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Bradford: Why J.D. Martinez is so important to the Red Sox

Rob Bradford
December 12, 2017 - 11:27 pm

LAKE BUENA VISTA, Fla. -- The Red Sox would be wise to pull this one off.

The Sox might have gotten their face-to-face with J.D. Martinez Tuesday night, while positioning themselves to offer more money than any other suitor. But that doesn't mean the Giancarlo Stanton-induced angst has already been put in the rear-view mirror. Dave Dombrowski has to put the pedal to the metal. It's that important.

Sure, there are other options. But what Martinez should represent is the be-all, end-all.

"We know who we want," said the Red Sox president of baseball operations Tuesday. "There's at least a pool of players that we want. I mean, I have the list in my pocket."

He didn't show us the list, but he really didn't have to.

There have been more difficult paths to free agent prizes. This time around, however, (as best anybody can tell) the Red Sox' chief competitors when it comes to securing Martinez's services are places like San Francisco and Arizona.

As for the Giants, they've got money. They showed that when pursuing Stanton. But it did seem like a powerful, and well-timed, point made by Dombrowski at the MLB winter meetings when citing the fact that only four right-handed hitters managed opposite field homers at AT&T Park last season. 

Still, they are a solid organization with a good chunk of change. Don't count them out.

The Diamondbacks? The consensus at the Swan and Dolphin Resort was that they were the longest of long-shots to re-sign Martinez. The contracts of Yasmany Tomas (potentially 3 years, $42.5 million owed) and Zack Greinke (4 years, $125 million owed) would seem to be standing in the way of a serious run.

But a few interesting developments took place recently. As WEEI.com learned, the Diamondbacks hired Robert Van Scoyoc to become a full-time "hitting analyst." Why is that so important? Van Scoyoc is almost to Martinez what Alex Guerrero is to Tom Brady. He is the guy the righty slugger has credited in turning his career around, with Martinez going so far as to ask his batting practice sessions be filmed on a daily basis for Van Scoyoc to study. (For more on the relationship, click here.)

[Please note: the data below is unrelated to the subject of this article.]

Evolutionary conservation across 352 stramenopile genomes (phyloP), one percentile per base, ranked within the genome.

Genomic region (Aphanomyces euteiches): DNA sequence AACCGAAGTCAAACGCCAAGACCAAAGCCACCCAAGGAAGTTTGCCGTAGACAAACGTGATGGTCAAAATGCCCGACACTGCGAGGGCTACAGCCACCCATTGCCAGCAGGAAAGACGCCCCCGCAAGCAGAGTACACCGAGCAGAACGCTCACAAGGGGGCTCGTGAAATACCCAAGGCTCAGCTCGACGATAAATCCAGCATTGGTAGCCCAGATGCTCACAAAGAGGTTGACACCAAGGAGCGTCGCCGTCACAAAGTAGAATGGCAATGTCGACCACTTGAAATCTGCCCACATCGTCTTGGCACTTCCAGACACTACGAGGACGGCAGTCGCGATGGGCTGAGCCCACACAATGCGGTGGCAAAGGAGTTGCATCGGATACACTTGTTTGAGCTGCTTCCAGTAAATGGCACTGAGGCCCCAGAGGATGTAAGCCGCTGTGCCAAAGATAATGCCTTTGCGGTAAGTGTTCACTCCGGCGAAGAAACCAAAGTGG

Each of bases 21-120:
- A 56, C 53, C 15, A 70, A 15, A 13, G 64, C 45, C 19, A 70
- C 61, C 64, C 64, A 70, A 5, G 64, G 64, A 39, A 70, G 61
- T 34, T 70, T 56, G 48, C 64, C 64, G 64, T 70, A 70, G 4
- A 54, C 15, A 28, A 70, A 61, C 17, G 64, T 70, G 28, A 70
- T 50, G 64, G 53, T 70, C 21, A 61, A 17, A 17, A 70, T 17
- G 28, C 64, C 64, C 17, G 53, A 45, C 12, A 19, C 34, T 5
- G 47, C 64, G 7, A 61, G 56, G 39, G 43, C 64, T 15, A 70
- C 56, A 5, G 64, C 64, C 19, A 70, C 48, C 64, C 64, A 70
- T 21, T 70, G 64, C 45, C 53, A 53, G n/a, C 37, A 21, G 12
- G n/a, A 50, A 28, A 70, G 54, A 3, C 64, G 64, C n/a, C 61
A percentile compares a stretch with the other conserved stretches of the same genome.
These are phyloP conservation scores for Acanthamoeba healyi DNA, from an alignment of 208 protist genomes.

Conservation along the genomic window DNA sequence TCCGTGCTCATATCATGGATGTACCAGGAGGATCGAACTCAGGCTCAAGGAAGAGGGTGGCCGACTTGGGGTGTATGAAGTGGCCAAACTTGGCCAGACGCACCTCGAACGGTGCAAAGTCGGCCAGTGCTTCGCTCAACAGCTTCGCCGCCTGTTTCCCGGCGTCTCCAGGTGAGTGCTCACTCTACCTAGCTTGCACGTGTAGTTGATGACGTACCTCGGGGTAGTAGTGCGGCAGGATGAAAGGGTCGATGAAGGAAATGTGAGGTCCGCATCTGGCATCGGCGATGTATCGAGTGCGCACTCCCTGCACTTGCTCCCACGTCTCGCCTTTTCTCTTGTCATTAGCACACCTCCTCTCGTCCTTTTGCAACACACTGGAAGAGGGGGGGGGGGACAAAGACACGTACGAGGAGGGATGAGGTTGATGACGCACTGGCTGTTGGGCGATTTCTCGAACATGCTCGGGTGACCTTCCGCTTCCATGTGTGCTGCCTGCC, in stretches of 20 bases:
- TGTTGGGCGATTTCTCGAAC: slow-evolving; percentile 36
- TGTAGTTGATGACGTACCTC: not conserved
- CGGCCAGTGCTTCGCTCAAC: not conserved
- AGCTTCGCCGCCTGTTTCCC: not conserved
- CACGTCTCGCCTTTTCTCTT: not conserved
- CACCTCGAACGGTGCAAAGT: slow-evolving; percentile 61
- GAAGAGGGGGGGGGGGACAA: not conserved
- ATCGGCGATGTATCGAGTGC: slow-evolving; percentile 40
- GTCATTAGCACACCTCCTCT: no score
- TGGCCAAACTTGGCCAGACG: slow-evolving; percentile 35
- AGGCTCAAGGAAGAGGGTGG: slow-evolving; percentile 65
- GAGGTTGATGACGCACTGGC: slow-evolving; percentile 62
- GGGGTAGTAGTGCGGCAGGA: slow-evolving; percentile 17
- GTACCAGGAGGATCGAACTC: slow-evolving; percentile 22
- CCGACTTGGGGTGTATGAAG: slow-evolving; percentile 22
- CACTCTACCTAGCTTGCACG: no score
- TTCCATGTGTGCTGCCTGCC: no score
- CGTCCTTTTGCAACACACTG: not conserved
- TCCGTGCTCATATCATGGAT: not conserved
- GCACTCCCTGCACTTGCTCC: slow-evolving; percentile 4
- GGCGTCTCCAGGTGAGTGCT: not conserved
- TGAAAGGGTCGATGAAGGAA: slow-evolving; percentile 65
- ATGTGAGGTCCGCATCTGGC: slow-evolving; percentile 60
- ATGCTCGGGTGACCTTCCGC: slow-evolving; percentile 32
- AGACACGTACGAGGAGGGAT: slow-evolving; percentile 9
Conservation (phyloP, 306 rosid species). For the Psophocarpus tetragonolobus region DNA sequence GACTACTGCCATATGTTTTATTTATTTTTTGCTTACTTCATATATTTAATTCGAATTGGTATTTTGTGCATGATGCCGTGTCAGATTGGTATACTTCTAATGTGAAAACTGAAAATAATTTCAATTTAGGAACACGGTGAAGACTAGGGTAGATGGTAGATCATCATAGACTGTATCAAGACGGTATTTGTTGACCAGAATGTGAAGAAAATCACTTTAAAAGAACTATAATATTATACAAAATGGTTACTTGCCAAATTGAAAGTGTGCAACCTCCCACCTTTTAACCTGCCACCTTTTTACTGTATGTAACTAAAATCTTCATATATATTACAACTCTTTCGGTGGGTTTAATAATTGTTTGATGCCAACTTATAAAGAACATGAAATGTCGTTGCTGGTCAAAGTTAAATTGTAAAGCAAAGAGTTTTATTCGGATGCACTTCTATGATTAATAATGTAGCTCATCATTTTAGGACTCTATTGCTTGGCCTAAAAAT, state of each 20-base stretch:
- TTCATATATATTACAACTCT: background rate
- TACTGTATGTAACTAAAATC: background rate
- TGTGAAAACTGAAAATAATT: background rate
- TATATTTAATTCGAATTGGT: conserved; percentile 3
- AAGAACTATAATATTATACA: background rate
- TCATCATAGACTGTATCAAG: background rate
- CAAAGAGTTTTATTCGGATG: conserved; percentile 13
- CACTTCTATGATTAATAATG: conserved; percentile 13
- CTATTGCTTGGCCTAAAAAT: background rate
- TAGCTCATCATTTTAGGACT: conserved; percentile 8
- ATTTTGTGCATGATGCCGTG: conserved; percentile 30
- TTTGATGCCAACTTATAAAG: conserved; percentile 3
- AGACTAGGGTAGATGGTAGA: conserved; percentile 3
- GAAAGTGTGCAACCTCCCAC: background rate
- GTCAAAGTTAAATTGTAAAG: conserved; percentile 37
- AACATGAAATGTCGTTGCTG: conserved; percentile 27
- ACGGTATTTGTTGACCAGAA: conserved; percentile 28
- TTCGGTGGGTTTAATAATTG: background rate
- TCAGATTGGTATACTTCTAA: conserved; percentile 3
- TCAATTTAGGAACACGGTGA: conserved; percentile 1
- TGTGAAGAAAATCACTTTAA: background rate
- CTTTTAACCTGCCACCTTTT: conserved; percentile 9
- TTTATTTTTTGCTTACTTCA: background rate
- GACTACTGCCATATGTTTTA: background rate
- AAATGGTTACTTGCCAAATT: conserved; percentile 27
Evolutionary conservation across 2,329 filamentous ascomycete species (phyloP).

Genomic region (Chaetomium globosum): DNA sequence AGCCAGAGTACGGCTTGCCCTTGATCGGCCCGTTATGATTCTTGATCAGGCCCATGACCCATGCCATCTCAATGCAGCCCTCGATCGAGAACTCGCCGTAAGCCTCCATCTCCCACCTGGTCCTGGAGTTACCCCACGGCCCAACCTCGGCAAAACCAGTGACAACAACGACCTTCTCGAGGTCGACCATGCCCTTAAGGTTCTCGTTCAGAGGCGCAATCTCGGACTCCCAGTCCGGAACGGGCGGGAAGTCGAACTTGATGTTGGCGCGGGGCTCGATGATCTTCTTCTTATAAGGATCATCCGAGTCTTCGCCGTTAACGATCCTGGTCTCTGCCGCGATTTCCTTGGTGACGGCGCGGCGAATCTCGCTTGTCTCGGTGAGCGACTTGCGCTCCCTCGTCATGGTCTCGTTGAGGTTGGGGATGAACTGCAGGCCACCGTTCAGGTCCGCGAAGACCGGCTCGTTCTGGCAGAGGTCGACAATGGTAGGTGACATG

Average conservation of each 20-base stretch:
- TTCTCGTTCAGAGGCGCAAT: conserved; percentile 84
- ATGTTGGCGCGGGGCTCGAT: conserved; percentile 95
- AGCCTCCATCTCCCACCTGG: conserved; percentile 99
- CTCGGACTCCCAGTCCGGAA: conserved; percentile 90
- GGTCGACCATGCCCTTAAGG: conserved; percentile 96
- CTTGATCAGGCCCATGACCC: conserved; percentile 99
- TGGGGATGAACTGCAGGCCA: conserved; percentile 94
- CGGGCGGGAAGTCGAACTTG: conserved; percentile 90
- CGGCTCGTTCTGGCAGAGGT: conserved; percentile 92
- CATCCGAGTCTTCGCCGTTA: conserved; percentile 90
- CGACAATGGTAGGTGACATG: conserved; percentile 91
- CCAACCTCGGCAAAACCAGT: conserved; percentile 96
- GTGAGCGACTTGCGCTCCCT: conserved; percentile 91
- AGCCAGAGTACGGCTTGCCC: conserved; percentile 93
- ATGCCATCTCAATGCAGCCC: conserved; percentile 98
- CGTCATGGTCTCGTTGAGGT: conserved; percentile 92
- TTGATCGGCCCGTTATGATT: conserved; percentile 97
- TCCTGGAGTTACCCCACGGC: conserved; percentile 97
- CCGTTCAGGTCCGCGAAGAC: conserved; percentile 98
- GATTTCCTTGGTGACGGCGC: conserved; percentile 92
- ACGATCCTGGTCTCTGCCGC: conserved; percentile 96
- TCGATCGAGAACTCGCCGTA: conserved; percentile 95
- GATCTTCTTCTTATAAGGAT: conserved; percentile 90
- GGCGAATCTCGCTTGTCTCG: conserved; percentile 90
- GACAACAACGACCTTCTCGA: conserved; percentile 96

Arizona would still need the money, however. That is a problem that it may be trying to solve by shipping out Greinke, who was reportedly getting interest from the Rangers during the first two days of the winter meetings. Still a long-shot, but just feasible enough to keep an eye on.

That brings us back to the Red Sox.

There is no other player on the open market who can do more for the Sox than Martinez. Eric Hosmer. Carlos Santana. They are good players who could help. But Martinez is the guy who is the only guy who can counter-act what the Yankees have found themselves with in Stanton. The 30-year-old is a good clubhouse guy who has offered above-average production for four years now. He is the Red Sox' second chance at Edwin Encarnacion, albeit at a bit more uncomfortable rate.

There aren't a lot of players in baseball who can do what Martinez does. The Red Sox have to prioritize accordingly.

And here's another thing at stake when it comes to this signing: the Red Sox' reputation.

One of the unknowns that have been lingering throughout these meetings is how much players actually want to play in Boston. Through all the mixed signals from the Stanton deal, it really didn't appear as though he was intent on heading to the Red Sox. Add that with the reality that the Sox' high-priced free agents of late have been reeled in with boatloads of cash, and not necessarily the draw of Sweet Caroline, and it leads to some questions. What if Martinez chooses somewhere else ... and then Hosmer ... and then Santana?

The Red Sox were surprised when Shohei Ohtani rebuffed their advances, and it certainly hurt when Dombrowski tried to dive back in only to have the Yankees stiff-arm his overtures. But both situations can be explained away, one way or another. Martinez? This is pretty cut and dried.

For what this team is right now, as long as he is open to spending most of his time at designated hitter (which Dombrowski insinuated was the case), Martinez represents the Encarnacion-esque fit. It would behoove the Red Sox not to miss the mark this time around.

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